Writing Tips from Deena Goldstone, author of Surprise Me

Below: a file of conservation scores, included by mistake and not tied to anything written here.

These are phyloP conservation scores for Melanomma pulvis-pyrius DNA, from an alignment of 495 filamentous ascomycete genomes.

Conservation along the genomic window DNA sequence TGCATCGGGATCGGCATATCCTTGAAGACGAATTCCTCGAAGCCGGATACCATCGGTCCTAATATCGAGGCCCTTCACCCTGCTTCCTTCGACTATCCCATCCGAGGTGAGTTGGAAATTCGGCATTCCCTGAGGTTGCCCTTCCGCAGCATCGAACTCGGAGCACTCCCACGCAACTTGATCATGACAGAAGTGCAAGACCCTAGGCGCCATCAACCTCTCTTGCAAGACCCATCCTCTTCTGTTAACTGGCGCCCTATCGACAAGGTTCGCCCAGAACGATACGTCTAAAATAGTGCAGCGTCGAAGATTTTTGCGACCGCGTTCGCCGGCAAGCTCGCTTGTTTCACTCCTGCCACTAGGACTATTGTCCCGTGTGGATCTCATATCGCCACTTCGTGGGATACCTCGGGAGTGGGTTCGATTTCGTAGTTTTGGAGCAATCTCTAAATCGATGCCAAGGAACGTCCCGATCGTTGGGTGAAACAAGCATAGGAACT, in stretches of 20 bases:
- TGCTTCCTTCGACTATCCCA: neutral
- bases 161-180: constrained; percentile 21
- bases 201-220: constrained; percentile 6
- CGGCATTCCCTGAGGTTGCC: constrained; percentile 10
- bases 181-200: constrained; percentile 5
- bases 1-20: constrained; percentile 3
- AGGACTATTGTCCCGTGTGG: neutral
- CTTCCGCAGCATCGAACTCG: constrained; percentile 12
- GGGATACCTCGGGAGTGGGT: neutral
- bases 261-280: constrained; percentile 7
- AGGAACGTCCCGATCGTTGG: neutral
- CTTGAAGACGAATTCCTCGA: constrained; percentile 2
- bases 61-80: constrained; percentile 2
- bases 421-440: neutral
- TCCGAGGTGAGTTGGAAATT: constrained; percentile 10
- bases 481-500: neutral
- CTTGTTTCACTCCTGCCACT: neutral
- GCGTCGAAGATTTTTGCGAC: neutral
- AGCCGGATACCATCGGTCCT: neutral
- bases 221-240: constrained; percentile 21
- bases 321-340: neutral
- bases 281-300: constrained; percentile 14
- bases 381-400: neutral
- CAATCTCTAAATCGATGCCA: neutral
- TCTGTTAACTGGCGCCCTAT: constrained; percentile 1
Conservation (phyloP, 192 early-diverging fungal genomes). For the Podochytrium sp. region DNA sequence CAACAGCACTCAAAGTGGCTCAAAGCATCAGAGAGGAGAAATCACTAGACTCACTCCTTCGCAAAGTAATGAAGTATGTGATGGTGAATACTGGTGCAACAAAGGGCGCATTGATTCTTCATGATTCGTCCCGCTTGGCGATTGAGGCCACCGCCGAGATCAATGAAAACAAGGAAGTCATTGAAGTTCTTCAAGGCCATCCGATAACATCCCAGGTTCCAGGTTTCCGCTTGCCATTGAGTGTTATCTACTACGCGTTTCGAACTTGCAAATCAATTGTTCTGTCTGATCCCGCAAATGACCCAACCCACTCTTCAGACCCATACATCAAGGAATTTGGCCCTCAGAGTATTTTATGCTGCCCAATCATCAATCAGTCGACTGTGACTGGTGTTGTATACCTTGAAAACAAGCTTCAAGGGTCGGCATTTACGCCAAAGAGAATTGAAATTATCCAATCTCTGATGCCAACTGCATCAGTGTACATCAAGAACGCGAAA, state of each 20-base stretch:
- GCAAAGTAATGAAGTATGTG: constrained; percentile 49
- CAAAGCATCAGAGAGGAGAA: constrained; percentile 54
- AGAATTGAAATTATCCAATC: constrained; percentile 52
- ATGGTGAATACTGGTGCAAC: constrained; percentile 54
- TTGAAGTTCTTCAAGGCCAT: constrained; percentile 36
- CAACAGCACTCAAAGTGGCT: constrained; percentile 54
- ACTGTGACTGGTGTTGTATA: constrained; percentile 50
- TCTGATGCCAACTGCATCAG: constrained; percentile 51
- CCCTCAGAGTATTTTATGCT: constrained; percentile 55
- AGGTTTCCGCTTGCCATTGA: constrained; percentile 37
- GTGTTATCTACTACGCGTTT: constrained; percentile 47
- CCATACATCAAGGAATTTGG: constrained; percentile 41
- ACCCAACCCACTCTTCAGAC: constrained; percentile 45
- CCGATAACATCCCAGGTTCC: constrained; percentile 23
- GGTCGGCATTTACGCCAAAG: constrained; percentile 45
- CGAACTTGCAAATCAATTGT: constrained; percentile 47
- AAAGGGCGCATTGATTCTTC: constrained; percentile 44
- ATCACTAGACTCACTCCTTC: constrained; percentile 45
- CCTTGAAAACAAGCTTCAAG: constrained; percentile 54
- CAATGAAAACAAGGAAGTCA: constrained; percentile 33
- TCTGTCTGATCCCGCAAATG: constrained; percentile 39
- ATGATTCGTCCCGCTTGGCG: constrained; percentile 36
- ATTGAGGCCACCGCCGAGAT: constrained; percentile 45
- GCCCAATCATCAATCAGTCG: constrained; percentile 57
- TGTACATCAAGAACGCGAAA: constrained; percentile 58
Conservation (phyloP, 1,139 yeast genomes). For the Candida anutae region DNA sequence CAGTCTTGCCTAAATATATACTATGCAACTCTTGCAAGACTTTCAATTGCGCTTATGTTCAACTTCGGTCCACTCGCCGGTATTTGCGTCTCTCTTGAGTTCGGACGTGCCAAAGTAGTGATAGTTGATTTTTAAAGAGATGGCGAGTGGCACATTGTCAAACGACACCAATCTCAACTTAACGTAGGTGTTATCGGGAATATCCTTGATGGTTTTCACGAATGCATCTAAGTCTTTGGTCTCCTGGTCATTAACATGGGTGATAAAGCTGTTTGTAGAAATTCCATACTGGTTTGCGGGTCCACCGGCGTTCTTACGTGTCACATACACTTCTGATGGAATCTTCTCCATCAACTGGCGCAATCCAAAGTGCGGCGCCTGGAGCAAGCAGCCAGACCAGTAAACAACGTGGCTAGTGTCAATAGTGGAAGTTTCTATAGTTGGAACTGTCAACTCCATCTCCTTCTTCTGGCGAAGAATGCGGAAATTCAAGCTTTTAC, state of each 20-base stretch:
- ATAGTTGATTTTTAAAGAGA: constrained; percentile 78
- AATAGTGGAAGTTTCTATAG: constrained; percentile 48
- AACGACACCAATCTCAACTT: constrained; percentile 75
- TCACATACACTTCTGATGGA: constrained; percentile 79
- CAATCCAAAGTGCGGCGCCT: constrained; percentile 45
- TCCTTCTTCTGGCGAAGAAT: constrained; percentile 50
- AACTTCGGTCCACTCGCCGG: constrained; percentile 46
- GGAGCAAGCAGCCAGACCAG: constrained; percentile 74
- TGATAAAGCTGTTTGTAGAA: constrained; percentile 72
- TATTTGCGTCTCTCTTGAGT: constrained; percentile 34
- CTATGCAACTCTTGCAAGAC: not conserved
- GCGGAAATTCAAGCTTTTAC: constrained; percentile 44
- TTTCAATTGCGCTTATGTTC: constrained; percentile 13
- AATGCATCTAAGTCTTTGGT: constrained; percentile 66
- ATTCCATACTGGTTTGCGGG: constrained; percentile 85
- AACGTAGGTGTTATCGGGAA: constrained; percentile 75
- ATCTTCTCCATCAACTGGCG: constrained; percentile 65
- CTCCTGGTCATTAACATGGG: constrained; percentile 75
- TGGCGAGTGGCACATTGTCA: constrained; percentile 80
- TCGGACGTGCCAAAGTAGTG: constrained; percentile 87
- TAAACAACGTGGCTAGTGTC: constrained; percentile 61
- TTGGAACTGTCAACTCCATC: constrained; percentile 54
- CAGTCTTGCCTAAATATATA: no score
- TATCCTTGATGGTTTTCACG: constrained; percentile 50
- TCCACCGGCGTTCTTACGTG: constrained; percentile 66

We know readers tend to be writers too, so we feature writing tips from our authors. Who better to offer advice, insight, and inspiration than the authors you admire? They’ll answer several questions about their work, share their go-to techniques and more. Now, get writing!  What writing techniques have you found most important or memorable? The most important thing I tell beginning writers (and myself whenever I’m struggling which is often) is to put one’s bottom on the chair every day and dedicate whatever hours you can to work. The daily commitment is more important than the amount of time you spend at it. For me, writing is a process that needs to be attended to, fed, and kept alive every day no matter how difficult or non-productive the time may seem. The struggle to write is part of the process, and often as you take a walk or a shower or fold laundry or drive to a meeting or any of the other mundane tasks we all do during a day, your creative brain will gift you with some insight or bit of dialog or the very answer to the problem you couldn’t solve that morning. But only if you keep the process alive by working every day. How would you recommend creating and getting to your know your characters? Write notes to yourself about your characters before you begin your work. Sit in front of the empty screen and write down whatever comes to mind – facts like how old they are, what the look like, but also random thoughts like whether they have nightmares or like physical exercise or what their favorite food is or whether they’re a dog person. Whatever comes to mind, whether it is germane to the story you’re telling or not. You have to know your characters (even the secondary ones) as well as you know the members of your own family. That knowledge will inform what they say and how they behave. It will make your characters particular and interesting and ultimately, if you know them well enough, THEY will tell you what they want to say and do. What’s the best piece of advice you have received? Surprise yourself when you’re writing. Describe your writing style in 5 words or less. Emotional and character driven. What are three of four books that influenced your writing, or a had profound effect on you? Well before I even contemplated becoming a writer, I read Doris Lessing’s novel, The Golden Notebook, and was astonished to realize that one could write a whole book about the intimate, mundane lives of women. I think it was the first time I realized that this territory was important enough to explore. Amy Bloom taught me how to write about grief – the theme which unites the stories in my collection, Tell Me One Thing. In her story, Sleepwalking, from her collection, Where The God of Love Hangs Out, she writes about how the family members left behind deal with the death of their husband and father without ever mentioning grief or having people break down into emotional messes. It’s all in the behavior of the characters and is amazingly moving and restrained and powerful. I was astonished when I read Elizabeth Strout’s novel, Olive Kitteridge, that it was possible to write a truly prickly, often unlikeable character and still create understanding and sympathy and connection to her. Strout helped me be bolder in writing my characters and certainly gave me permission to create Daniel, in Surprise Me, with all his idiosyncrasies and edges and flaws. Learn more about the book below: